Unique school lunch program should not end

The USDA is trying to end a popular and innovative school lunch program, despite widespread support.

As you take a bite of your Einstein Bros. Bagels, or your Burger King french toast sticks, do you ever think about the people who can’t afford to eat within your vicinity? Not the man or family you grew up hearing about at the dinner table when you wasted food, the one who was living in Africa with no food to eat. But the youth of this city whose families are not living in the streets, but still are struggling to put a decent meal on the table.

For the last 17 years, the city of Philadelphia had proudly run a universal breakfast-and-lunch program offered in 200 of its 280 public schools to students without the hassle of filling out paperwork and the questioning of who was actually consuming the food. Today, however, that meal program is being threatened by the U.S. Department of Agriculture who has decided to terminate the program by the year 2010 because it says there needs to be a more accurate account of whom the food is being provided for.

This program originated as a push between Temple and Philadelphia Community Legal Services after conducting a survey that showed the poorest schools throughout the city. The breakfast-and-lunch program is the only one of its kind, and Philadelphia is not ready to let the USDA take it away from them.

No child should ever have to worry that they won’t have anything to eat on any given day, especially when they are enrolled in an educational institution that is providing them with knowledge for the larger part of the youth’s active day.

In a press release issued by the U.S. Congress, an event was held yesterday to discuss possible methods to restore the school lunch program by the likes of Sens. Robert Casey and Arlen Specter, Mayor Michael Nutter, and U.S. Reps. Chakah Fattah, Congresswoman Allyson Schwartz and Robert Brady.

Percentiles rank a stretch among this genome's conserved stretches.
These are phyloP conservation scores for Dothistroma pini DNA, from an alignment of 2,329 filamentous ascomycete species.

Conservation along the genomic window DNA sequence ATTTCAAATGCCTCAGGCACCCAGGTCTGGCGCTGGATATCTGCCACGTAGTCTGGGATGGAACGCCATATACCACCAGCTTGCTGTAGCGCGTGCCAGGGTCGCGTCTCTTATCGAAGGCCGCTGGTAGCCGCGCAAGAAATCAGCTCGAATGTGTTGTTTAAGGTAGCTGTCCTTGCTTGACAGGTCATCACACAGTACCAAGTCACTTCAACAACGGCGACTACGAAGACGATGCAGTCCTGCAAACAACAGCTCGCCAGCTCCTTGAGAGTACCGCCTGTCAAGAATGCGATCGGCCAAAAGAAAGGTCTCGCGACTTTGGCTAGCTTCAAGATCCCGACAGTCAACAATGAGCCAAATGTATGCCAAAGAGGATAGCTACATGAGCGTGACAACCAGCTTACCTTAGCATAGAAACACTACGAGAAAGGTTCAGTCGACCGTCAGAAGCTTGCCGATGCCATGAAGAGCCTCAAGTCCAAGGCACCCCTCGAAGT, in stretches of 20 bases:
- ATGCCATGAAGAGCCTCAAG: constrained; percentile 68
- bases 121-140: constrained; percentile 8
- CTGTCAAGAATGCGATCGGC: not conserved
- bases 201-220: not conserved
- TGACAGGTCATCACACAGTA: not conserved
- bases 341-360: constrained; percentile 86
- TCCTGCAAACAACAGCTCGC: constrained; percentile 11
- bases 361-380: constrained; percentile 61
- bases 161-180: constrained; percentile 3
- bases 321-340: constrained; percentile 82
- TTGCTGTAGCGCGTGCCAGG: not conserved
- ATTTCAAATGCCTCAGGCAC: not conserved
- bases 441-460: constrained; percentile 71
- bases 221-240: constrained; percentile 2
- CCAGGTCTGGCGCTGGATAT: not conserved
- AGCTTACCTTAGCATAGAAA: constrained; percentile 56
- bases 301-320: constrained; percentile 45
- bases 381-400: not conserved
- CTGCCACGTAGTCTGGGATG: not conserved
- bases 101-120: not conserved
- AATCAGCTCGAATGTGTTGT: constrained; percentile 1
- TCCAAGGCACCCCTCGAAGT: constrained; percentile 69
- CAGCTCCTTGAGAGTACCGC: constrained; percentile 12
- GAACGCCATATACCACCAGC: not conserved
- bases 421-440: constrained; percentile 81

“The USDA’s decision to end the Philadelphia program that provides free nutritious meals to all students is short-sighted and undoes years of progress to end childhood hunger,” Casey said.

It carries a great deal of significance that Temple was a part of the team that persuaded the USDA’s initial approval of the universal breakfast-and-lunch program. It would be more significant to know they were currently involved in making sure the program is not completely terminated after all of these years. The list of politicians stirred about this sudden decision is impressively lengthy.

“Ending the Universal Feeding Program would reverse the good work done to fight hunger and have a devastating impact on the many children in Philadelphia who rely on the school district as a source of nutrition,” Specter said.

Nutter saw the educational crisis in this messy decision.

“If students are hungry, they are not ready to learn and now is not the time for the federal government in Washington to cut back on support for nutrition, education and children,” Nutter said.

Mayors and senators can speak their piece about this problem, along with the U.S. representatives and educational advocates that were present at yesterday’s event, but there must be some way that the community can be more directly involved. The public schools are, after all, centers for the Philadelphia community’s youth. Why not have a larger movement about this issue?

It is absolutely appalling to think of a school breakfast and lunch program being terminated based on paperwork. Changed, maybe less ridiculous, as a spokesperson for the School District of Philadelphia speculates, but completely terminated would be completely unacceptable.

Tara Moore can be reached at tara.moore@temple.edu.

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